About this courseSkip About this course
In this course, three methods are presented for pricing an option.
- The first method is an analytical one whereby the Black Scholes formula is used to price a call or a put. The drawback of the analytical approach is that it only works for European options.
- The second method presented is the binomial tree, which is illustrated in the pricing of an American option to facilitate early exercise.
- The third method presented is the Monte Carlo simulation.
Then the assumption of constant volatility is challenged, due to the presence of the volatility smile, which is formally defined and shown to be empirically observed in all derivatives markets. Monte Carlo simulations are run to generate a distribution with kurtosis -- a mixture of normal distributions.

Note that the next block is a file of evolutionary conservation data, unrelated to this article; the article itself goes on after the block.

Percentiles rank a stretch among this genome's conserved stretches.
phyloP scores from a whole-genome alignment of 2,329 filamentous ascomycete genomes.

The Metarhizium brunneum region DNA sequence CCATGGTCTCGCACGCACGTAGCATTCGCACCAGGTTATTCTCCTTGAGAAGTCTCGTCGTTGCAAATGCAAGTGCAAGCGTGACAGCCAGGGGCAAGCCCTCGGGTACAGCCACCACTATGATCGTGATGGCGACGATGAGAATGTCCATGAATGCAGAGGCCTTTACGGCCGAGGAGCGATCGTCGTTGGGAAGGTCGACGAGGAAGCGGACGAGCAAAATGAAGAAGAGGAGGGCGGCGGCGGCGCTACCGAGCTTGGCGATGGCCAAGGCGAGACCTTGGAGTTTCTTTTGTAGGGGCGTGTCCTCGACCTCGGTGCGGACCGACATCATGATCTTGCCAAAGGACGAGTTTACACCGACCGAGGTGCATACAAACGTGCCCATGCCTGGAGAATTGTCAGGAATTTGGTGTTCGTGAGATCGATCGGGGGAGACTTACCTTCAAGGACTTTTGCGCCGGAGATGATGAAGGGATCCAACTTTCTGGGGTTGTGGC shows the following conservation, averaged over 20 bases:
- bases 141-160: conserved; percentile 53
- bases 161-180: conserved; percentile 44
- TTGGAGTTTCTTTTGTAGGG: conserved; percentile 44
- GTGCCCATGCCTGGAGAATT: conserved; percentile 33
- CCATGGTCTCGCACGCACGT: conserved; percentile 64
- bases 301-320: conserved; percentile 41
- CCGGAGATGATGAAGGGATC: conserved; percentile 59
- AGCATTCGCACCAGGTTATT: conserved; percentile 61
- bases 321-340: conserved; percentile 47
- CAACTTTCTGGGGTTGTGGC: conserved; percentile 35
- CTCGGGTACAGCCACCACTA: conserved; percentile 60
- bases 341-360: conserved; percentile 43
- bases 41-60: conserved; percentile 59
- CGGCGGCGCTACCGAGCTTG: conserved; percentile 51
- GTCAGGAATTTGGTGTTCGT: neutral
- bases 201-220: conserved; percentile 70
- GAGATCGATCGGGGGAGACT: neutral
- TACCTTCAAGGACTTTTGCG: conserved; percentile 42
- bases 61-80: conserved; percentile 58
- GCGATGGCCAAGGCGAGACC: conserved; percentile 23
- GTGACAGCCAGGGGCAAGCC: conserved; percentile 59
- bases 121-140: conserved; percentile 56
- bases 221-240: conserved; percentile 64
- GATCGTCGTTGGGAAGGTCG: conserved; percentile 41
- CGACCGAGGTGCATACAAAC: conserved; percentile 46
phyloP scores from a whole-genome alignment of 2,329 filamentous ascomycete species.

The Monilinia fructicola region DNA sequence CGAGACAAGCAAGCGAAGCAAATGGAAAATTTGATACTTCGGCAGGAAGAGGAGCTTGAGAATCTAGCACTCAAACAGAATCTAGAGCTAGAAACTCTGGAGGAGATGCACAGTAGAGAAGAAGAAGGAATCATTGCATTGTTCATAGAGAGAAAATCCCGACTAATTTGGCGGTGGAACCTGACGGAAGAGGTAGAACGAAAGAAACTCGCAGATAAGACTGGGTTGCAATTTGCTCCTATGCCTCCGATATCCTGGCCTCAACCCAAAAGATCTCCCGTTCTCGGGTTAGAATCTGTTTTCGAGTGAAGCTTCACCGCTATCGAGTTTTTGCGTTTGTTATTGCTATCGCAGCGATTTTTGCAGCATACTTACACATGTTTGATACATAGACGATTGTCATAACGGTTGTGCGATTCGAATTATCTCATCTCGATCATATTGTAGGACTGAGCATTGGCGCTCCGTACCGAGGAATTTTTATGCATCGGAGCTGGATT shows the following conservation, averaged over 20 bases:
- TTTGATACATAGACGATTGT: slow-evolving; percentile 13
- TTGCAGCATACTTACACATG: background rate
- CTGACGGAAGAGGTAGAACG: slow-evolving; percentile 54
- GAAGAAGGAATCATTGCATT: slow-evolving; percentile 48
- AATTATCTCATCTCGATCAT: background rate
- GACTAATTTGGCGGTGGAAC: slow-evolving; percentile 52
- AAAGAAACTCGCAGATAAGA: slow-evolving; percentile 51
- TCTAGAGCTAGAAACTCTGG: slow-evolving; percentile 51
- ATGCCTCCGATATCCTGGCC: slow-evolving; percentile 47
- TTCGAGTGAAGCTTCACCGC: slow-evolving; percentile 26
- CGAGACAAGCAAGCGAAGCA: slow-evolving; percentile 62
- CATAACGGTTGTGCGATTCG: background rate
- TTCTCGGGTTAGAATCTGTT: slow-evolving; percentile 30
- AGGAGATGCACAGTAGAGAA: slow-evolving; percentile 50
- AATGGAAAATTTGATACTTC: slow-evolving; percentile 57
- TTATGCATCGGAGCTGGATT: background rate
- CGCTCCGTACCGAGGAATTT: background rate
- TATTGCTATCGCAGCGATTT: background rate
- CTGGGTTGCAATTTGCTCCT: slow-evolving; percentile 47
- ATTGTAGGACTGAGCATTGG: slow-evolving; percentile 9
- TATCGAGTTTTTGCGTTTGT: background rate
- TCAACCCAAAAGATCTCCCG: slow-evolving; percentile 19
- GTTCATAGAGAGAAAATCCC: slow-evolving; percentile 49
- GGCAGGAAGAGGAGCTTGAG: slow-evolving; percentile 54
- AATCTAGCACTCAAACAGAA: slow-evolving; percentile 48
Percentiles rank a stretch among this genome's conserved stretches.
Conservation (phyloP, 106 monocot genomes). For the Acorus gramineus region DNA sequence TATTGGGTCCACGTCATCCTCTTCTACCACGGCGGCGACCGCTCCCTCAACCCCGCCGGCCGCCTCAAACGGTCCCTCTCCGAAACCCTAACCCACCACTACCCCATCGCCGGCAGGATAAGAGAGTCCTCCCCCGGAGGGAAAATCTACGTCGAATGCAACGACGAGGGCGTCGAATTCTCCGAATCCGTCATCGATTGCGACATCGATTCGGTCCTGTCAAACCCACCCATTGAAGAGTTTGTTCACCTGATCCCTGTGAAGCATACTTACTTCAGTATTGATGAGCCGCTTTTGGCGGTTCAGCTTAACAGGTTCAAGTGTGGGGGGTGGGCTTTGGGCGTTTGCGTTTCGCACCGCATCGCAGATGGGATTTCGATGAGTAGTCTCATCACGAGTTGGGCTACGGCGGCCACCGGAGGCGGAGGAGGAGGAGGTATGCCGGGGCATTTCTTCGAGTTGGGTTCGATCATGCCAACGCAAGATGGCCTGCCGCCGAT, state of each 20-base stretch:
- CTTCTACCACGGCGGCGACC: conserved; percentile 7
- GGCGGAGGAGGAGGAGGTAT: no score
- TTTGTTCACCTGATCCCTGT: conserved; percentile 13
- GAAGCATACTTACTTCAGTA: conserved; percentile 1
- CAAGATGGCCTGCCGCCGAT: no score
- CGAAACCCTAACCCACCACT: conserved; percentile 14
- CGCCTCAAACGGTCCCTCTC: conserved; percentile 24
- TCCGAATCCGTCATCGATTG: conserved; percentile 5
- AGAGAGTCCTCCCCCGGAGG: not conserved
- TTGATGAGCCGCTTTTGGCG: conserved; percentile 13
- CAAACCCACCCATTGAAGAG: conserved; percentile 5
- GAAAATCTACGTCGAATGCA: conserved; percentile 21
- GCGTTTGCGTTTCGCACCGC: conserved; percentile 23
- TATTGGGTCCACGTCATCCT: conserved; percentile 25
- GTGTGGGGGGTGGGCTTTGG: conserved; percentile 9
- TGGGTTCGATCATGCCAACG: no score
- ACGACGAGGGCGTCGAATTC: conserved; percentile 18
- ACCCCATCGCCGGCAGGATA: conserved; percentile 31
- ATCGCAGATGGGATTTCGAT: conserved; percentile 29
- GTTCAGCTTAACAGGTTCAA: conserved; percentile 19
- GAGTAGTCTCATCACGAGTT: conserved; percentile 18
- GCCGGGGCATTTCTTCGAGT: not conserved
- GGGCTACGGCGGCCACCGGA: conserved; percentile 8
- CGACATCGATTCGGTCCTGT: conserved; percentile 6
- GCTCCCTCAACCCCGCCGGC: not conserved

Finally, the Heston Model, which relaxes the assumption of constant volatility is presented.
- First, the Heston Model is shown to incorporate kurtosis by allowing volatility.
- Second, the Heston model includes an additional Brownian motion that allows volatility to mean-revert.
- Third, these Brownian motions are linked by a correlation.
Sample code is provided to run the Heston model. The corresponding implied volatilities are graphed and shown to replicate the volatility smile.
What you'll learnSkip What you'll learn
Define and discuss the Greek sensitivities of the option price to underlying variables.
Price European and American options, and compare their methods and values.
Identify weaknesses within the assumptions of Black Sholes, particularly constant volatility.
To implement and price the Heston model to address the limitation of constant volatility.
To define the volatility smile, and illustrate how the output from the Heston Model can replicate it.
Module 01: Greeks
Lesson 01: Delta and Gamma
Lesson 02: Theta
Lesson 03: Vega
Lesson 04: Stock Pinning
Module 02: American Options
Lesson 01: Introduction
Lesson 02: Monte Carlo Simulation
Lesson 03: Books to Read
Module 03: Volatility